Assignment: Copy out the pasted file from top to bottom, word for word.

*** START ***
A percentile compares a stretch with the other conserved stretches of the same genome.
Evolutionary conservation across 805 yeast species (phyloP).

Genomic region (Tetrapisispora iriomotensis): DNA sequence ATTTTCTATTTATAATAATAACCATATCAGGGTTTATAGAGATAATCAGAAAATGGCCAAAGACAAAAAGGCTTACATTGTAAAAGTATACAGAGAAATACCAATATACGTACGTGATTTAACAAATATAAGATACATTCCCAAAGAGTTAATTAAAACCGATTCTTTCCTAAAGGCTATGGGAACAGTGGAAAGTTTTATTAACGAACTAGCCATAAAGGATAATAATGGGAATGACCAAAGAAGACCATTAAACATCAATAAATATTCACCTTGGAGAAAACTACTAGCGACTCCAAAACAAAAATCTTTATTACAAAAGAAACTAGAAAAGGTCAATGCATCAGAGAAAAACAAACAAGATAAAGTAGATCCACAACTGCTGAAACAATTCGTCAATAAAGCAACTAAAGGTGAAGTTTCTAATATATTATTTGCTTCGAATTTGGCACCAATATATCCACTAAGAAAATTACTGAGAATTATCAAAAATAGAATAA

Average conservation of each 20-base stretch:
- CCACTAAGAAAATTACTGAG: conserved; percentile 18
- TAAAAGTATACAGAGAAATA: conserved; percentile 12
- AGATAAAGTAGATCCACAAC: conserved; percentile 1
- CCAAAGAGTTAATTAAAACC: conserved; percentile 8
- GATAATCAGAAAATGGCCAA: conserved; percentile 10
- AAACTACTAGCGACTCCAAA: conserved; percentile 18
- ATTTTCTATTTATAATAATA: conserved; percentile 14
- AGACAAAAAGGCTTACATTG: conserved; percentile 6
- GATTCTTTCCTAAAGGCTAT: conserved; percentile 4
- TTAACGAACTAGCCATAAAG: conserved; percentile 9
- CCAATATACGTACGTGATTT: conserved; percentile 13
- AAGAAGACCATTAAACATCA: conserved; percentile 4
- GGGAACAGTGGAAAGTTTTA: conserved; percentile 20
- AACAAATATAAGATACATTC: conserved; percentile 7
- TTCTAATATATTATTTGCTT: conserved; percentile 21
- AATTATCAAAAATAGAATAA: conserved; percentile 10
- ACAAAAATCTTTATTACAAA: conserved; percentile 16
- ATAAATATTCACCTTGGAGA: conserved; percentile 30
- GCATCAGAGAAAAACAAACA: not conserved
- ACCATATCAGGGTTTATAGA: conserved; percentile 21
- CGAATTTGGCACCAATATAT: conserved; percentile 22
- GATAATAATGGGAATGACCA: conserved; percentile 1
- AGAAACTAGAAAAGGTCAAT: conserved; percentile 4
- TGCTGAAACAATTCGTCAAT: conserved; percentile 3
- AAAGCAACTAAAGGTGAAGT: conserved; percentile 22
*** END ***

A percentile compares a stretch with the other conserved stretches of the same genome.
Evolutionary conservation across 805 yeast species (phyloP).

Genomic region (Tetrapisispora iriomotensis): DNA sequence ATTTTCTATTTATAATAATAACCATATCAGGGTTTATAGAGATAATCAGAAAATGGCCAAAGACAAAAAGGCTTACATTGTAAAAGTATACAGAGAAATACCAATATACGTACGTGATTTAACAAATATAAGATACATTCCCAAAGAGTTAATTAAAACCGATTCTTTCCTAAAGGCTATGGGAACAGTGGAAAGTTTTATTAACGAACTAGCCATAAAGGATAATAATGGGAATGACCAAAGAAGACCATTAAACATCAATAAATATTCACCTTGGAGAAAACTACTAGCGACTCCAAAACAAAAATCTTTATTACAAAAGAAACTAGAAAAGGTCAATGCATCAGAGAAAAACAAACAAGATAAAGTAGATCCACAACTGCTGAAACAATTCGTCAATAAAGCAACTAAAGGTGAAGTTTCTAATATATTATTTGCTTCGAATTTGGCACCAATATATCCACTAAGAAAATTACTGAGAATTATCAAAAATAGAATAA

Average conservation of each 20-base stretch:
- CCACTAAGAAAATTACTGAG: conserved; percentile 18
- TAAAAGTATACAGAGAAATA: conserved; percentile 12
- AGATAAAGTAGATCCACAAC: conserved; percentile 1
- CCAAAGAGTTAATTAAAACC: conserved; percentile 8
- GATAATCAGAAAATGGCCAA: conserved; percentile 10
- AAACTACTAGCGACTCCAAA: conserved; percentile 18
- ATTTTCTATTTATAATAATA: conserved; percentile 14
- AGACAAAAAGGCTTACATTG: conserved; percentile 6
- GATTCTTTCCTAAAGGCTAT: conserved; percentile 4
- TTAACGAACTAGCCATAAAG: conserved; percentile 9
- CCAATATACGTACGTGATTT: conserved; percentile 13
- AAGAAGACCATTAAACATCA: conserved; percentile 4
- GGGAACAGTGGAAAGTTTTA: conserved; percentile 20
- AACAAATATAAGATACATTC: conserved; percentile 7
- TTCTAATATATTATTTGCTT: conserved; percentile 21
- AATTATCAAAAATAGAATAA: conserved; percentile 10
- ACAAAAATCTTTATTACAAA: conserved; percentile 16
- ATAAATATTCACCTTGGAGA: conserved; percentile 30
- GCATCAGAGAAAAACAAACA: not conserved
- ACCATATCAGGGTTTATAGA: conserved; percentile 21
- CGAATTTGGCACCAATATAT: conserved; percentile 22
- GATAATAATGGGAATGACCA: conserved; percentile 1
- AGAAACTAGAAAAGGTCAAT: conserved; percentile 4
- TGCTGAAACAATTCGTCAAT: conserved; percentile 3
- AAAGCAACTAAAGGTGAAGT: conserved; percentile 22